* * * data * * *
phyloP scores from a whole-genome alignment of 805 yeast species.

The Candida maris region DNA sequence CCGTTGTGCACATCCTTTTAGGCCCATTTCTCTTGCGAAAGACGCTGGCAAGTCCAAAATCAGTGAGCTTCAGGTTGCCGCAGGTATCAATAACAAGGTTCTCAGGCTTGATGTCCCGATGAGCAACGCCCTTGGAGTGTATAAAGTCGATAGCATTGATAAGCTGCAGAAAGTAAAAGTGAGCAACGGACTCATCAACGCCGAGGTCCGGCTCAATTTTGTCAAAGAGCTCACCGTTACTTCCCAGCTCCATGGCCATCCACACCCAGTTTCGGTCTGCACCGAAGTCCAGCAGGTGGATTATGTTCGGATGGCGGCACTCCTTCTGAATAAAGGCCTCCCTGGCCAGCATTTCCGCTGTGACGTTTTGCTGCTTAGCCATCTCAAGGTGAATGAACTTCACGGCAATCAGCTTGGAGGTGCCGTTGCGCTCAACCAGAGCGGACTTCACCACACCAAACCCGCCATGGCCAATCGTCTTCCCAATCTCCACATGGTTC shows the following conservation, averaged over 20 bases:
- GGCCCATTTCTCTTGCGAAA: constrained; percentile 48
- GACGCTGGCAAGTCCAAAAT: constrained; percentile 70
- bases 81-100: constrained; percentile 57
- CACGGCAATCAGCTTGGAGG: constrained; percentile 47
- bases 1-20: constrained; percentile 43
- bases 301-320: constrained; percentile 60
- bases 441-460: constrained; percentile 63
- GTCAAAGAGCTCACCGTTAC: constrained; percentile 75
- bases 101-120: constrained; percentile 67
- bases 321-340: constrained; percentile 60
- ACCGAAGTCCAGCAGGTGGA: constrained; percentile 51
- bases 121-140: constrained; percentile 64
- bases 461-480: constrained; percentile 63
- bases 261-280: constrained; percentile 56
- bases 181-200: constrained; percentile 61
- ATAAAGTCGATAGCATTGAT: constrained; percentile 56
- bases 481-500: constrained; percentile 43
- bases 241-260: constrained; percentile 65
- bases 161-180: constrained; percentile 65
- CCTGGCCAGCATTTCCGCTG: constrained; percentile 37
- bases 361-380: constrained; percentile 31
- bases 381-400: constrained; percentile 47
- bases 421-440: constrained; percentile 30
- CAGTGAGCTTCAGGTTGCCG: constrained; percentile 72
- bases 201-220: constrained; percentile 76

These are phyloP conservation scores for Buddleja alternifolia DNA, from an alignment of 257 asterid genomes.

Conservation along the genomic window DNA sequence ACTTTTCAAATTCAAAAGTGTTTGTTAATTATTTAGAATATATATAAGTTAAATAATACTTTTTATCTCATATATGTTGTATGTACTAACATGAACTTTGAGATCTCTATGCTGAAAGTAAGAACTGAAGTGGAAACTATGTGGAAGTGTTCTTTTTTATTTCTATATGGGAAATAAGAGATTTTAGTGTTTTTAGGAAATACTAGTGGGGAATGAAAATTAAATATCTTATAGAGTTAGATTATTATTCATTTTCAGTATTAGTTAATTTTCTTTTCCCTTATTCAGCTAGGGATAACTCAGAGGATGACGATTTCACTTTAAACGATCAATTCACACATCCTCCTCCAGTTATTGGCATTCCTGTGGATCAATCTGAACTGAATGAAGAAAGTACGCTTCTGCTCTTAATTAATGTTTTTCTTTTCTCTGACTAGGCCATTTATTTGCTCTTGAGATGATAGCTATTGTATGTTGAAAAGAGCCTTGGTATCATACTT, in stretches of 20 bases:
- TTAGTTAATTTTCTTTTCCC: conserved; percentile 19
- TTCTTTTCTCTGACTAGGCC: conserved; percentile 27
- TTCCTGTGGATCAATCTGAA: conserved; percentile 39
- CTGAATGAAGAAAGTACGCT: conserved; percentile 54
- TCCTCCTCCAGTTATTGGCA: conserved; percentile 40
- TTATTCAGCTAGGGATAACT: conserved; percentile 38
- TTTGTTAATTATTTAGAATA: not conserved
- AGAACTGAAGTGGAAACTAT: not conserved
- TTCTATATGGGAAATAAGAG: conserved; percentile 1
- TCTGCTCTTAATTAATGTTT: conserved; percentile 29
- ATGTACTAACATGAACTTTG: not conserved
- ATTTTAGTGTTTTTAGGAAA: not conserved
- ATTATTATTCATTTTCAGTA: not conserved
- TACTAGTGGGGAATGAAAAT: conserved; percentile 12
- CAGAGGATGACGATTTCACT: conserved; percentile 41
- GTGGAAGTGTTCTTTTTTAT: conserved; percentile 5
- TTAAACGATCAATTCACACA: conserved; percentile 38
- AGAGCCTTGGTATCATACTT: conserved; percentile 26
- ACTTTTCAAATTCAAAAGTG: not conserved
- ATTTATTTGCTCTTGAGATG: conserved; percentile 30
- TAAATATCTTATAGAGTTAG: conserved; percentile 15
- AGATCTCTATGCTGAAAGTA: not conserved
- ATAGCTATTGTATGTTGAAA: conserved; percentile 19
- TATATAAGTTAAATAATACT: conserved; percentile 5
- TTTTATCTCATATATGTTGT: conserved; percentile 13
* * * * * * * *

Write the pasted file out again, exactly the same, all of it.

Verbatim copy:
phyloP scores from a whole-genome alignment of 805 yeast species.

The Candida maris region DNA sequence CCGTTGTGCACATCCTTTTAGGCCCATTTCTCTTGCGAAAGACGCTGGCAAGTCCAAAATCAGTGAGCTTCAGGTTGCCGCAGGTATCAATAACAAGGTTCTCAGGCTTGATGTCCCGATGAGCAACGCCCTTGGAGTGTATAAAGTCGATAGCATTGATAAGCTGCAGAAAGTAAAAGTGAGCAACGGACTCATCAACGCCGAGGTCCGGCTCAATTTTGTCAAAGAGCTCACCGTTACTTCCCAGCTCCATGGCCATCCACACCCAGTTTCGGTCTGCACCGAAGTCCAGCAGGTGGATTATGTTCGGATGGCGGCACTCCTTCTGAATAAAGGCCTCCCTGGCCAGCATTTCCGCTGTGACGTTTTGCTGCTTAGCCATCTCAAGGTGAATGAACTTCACGGCAATCAGCTTGGAGGTGCCGTTGCGCTCAACCAGAGCGGACTTCACCACACCAAACCCGCCATGGCCAATCGTCTTCCCAATCTCCACATGGTTC shows the following conservation, averaged over 20 bases:
- GGCCCATTTCTCTTGCGAAA: constrained; percentile 48
- GACGCTGGCAAGTCCAAAAT: constrained; percentile 70
- bases 81-100: constrained; percentile 57
- CACGGCAATCAGCTTGGAGG: constrained; percentile 47
- bases 1-20: constrained; percentile 43
- bases 301-320: constrained; percentile 60
- bases 441-460: constrained; percentile 63
- GTCAAAGAGCTCACCGTTAC: constrained; percentile 75
- bases 101-120: constrained; percentile 67
- bases 321-340: constrained; percentile 60
- ACCGAAGTCCAGCAGGTGGA: constrained; percentile 51
- bases 121-140: constrained; percentile 64
- bases 461-480: constrained; percentile 63
- bases 261-280: constrained; percentile 56
- bases 181-200: constrained; percentile 61
- ATAAAGTCGATAGCATTGAT: constrained; percentile 56
- bases 481-500: constrained; percentile 43
- bases 241-260: constrained; percentile 65
- bases 161-180: constrained; percentile 65
- CCTGGCCAGCATTTCCGCTG: constrained; percentile 37
- bases 361-380: constrained; percentile 31
- bases 381-400: constrained; percentile 47
- bases 421-440: constrained; percentile 30
- CAGTGAGCTTCAGGTTGCCG: constrained; percentile 72
- bases 201-220: constrained; percentile 76

These are phyloP conservation scores for Buddleja alternifolia DNA, from an alignment of 257 asterid genomes.

Conservation along the genomic window DNA sequence ACTTTTCAAATTCAAAAGTGTTTGTTAATTATTTAGAATATATATAAGTTAAATAATACTTTTTATCTCATATATGTTGTATGTACTAACATGAACTTTGAGATCTCTATGCTGAAAGTAAGAACTGAAGTGGAAACTATGTGGAAGTGTTCTTTTTTATTTCTATATGGGAAATAAGAGATTTTAGTGTTTTTAGGAAATACTAGTGGGGAATGAAAATTAAATATCTTATAGAGTTAGATTATTATTCATTTTCAGTATTAGTTAATTTTCTTTTCCCTTATTCAGCTAGGGATAACTCAGAGGATGACGATTTCACTTTAAACGATCAATTCACACATCCTCCTCCAGTTATTGGCATTCCTGTGGATCAATCTGAACTGAATGAAGAAAGTACGCTTCTGCTCTTAATTAATGTTTTTCTTTTCTCTGACTAGGCCATTTATTTGCTCTTGAGATGATAGCTATTGTATGTTGAAAAGAGCCTTGGTATCATACTT, in stretches of 20 bases:
- TTAGTTAATTTTCTTTTCCC: conserved; percentile 19
- TTCTTTTCTCTGACTAGGCC: conserved; percentile 27
- TTCCTGTGGATCAATCTGAA: conserved; percentile 39
- CTGAATGAAGAAAGTACGCT: conserved; percentile 54
- TCCTCCTCCAGTTATTGGCA: conserved; percentile 40
- TTATTCAGCTAGGGATAACT: conserved; percentile 38
- TTTGTTAATTATTTAGAATA: not conserved
- AGAACTGAAGTGGAAACTAT: not conserved
- TTCTATATGGGAAATAAGAG: conserved; percentile 1
- TCTGCTCTTAATTAATGTTT: conserved; percentile 29
- ATGTACTAACATGAACTTTG: not conserved
- ATTTTAGTGTTTTTAGGAAA: not conserved
- ATTATTATTCATTTTCAGTA: not conserved
- TACTAGTGGGGAATGAAAAT: conserved; percentile 12
- CAGAGGATGACGATTTCACT: conserved; percentile 41
- GTGGAAGTGTTCTTTTTTAT: conserved; percentile 5
- TTAAACGATCAATTCACACA: conserved; percentile 38
- AGAGCCTTGGTATCATACTT: conserved; percentile 26
- ACTTTTCAAATTCAAAAGTG: not conserved
- ATTTATTTGCTCTTGAGATG: conserved; percentile 30
- TAAATATCTTATAGAGTTAG: conserved; percentile 15
- AGATCTCTATGCTGAAAGTA: not conserved
- ATAGCTATTGTATGTTGAAA: conserved; percentile 19
- TATATAAGTTAAATAATACT: conserved; percentile 5
- TTTTATCTCATATATGTTGT: conserved; percentile 13